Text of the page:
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Green Tea, Health, Tea Culture  |  8.19.2021  |  By Senbird Tea

Ultimate Guide to Japanese Green Tea


Green tea is one of the most popular teas among tea drinkers. Originating from China as a key component of traditional medicine, green tea has been widely recognized for its health benefits and enjoyed for its natural energy boost and refreshing, delicious taste. Now green tea is one of the most commonly consumed beverages in the world, especially in Japan. 

Green tea history in Japan

For the most part, Sencha green tea is the most popular tea in Japan that is available in nearly every restaurant, store, vending machine, and in most homes. However, Japan’s love for green tea started with matcha green tea powder, which was introduced during the Kamakura period (1185-1333) and consumed by the upper class during Japanese matcha tea ceremonies, known as Chanoyu (茶の湯) or Chado (茶道). Today, Japan has become the second-largest green tea producing country, known for producing some of the most unique and highest quality green tea. 

freshly picked tea leaves from the tea farms in shizuoka japan on a sunny day

Discover how green tea is made, the health benefits, the varieties of flavors from Japan, and how to brew the perfect cup. Learn all about Japanese green tea with our ultimate guide:

What is green tea? 

tea farmer inspecting quality of fresh fukamushicha sencha green tea leaves

Green tea uses the leaves of the tea plant, Camellia Sinensis. Additionally, the leaves from this plant make other teas as well, including black tea, oolong tea, pu-erh, and white tea. These are called “true teas” since they are the only types of tea using the actual leaves of the tea plant. Other types of tea often use stems, flowers, roots, and leaves of other botanicals and plants, creating blends or herbal teas that vary in flavor, aroma, texture, and benefits.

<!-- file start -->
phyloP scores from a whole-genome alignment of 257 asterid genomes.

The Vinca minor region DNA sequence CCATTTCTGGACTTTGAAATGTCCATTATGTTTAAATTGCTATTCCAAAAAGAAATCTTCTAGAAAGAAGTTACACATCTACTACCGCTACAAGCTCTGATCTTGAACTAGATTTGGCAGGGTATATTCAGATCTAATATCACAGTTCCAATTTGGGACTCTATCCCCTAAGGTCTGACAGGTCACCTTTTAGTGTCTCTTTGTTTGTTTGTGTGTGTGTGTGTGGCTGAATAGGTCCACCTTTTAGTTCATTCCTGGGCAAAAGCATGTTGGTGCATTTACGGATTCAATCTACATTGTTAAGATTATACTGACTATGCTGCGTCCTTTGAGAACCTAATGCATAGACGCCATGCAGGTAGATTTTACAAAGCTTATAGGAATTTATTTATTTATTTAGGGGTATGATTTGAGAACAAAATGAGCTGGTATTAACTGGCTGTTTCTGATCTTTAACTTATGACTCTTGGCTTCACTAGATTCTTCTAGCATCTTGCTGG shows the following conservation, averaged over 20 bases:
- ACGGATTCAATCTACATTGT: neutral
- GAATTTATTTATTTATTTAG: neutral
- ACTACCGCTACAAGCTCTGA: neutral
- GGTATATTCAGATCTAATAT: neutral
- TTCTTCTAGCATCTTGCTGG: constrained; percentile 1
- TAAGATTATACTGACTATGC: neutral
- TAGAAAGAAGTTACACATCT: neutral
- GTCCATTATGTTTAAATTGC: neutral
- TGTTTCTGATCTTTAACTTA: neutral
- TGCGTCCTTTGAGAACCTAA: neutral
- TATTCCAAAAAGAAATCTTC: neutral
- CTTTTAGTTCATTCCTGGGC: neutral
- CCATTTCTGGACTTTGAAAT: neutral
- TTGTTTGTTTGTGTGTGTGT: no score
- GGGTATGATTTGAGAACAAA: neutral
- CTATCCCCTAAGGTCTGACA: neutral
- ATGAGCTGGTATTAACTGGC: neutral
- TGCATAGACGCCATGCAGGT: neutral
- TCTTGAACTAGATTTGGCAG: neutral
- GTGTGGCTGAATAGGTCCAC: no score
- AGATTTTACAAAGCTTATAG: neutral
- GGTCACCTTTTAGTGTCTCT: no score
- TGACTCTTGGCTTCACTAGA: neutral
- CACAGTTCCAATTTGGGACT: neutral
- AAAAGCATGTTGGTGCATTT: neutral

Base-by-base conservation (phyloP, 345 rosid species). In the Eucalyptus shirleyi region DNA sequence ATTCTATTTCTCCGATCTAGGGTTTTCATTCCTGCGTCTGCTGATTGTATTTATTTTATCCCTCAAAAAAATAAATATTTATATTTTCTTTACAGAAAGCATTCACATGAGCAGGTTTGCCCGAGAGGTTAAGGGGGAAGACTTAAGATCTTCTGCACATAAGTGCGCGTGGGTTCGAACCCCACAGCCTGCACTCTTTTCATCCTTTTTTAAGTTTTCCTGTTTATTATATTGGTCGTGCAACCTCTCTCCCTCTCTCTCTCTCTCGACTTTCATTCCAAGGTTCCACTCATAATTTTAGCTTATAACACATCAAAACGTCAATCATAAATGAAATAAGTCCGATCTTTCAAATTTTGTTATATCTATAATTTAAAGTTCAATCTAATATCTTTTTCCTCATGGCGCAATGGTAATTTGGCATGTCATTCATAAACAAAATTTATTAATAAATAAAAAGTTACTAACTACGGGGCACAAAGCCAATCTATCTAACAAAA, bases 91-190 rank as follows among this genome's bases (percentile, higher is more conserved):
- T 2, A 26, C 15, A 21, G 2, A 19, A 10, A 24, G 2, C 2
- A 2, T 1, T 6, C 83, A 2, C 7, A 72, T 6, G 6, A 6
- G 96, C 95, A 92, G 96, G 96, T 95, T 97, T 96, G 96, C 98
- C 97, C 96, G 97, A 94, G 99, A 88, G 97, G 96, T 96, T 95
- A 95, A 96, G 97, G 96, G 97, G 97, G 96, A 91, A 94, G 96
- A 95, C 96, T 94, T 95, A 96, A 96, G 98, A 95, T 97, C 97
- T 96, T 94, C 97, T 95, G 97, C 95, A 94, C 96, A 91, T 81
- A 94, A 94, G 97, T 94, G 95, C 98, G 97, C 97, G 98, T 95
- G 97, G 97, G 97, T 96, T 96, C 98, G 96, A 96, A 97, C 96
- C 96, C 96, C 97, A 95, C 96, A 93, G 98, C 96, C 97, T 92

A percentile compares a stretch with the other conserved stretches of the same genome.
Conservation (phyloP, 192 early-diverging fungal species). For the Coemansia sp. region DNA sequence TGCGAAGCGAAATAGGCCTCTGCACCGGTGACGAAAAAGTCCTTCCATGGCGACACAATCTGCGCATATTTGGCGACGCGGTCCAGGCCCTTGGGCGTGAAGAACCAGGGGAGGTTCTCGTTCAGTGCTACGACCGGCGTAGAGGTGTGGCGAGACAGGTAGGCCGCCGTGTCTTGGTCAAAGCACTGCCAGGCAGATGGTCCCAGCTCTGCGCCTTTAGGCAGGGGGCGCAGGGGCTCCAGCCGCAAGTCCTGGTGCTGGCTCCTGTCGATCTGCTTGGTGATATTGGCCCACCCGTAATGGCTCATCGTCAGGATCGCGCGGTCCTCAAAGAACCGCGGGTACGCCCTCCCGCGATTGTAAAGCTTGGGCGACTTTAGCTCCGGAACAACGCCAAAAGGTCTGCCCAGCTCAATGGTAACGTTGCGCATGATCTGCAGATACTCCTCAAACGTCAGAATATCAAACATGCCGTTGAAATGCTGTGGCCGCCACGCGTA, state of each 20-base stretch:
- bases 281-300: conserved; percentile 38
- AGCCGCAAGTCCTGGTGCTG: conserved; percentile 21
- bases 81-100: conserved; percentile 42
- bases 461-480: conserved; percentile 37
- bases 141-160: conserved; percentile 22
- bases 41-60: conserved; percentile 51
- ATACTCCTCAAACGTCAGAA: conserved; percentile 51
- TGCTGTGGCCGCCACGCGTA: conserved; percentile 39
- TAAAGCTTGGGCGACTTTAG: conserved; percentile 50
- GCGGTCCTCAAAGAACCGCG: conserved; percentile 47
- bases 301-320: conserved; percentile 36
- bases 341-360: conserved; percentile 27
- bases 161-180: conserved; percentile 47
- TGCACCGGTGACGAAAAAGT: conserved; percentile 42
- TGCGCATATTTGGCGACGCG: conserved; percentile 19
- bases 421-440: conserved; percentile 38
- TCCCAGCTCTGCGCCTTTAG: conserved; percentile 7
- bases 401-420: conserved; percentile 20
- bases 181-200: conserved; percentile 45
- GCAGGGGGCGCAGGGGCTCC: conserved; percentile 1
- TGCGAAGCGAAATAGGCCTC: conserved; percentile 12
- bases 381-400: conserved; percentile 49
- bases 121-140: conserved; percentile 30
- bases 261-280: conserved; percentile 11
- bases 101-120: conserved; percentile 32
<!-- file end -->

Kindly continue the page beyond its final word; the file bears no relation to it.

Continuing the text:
How is green tea made? 

shizuoka tea farmers working in the tea fields to pick ichibancha

Due to the climate and geographical conditions, the top regions in Japan for producing high-quality green tea are Shizuoka, Kagoshima, Mie, and Kyoto. In particular, most of Japan’s expensive premium teas are still from Uji, Kyoto. But Shizuoka Prefecture, home to Mount Fuji, is still the largest tea-producing area, which accounts for 40% of all of Japan’s sencha production.

To make the classic Japanese green tea, the tea leaves are first harvested from the Camellia Sinensis plant, then steamed to prevent further oxidation and fermentation. After all, this ensures that the tea leaves retain their green color, nutrients, and fresh flavor. After steaming, the tea leaves go through cooling to remove excess water, followed by a first rolling and drying using strong pressure from hot air. Lastly, the tea leaves are pressed and rolled with more heat until it takes on a thin needle-like shape, ending with drying. 

What does green tea taste like?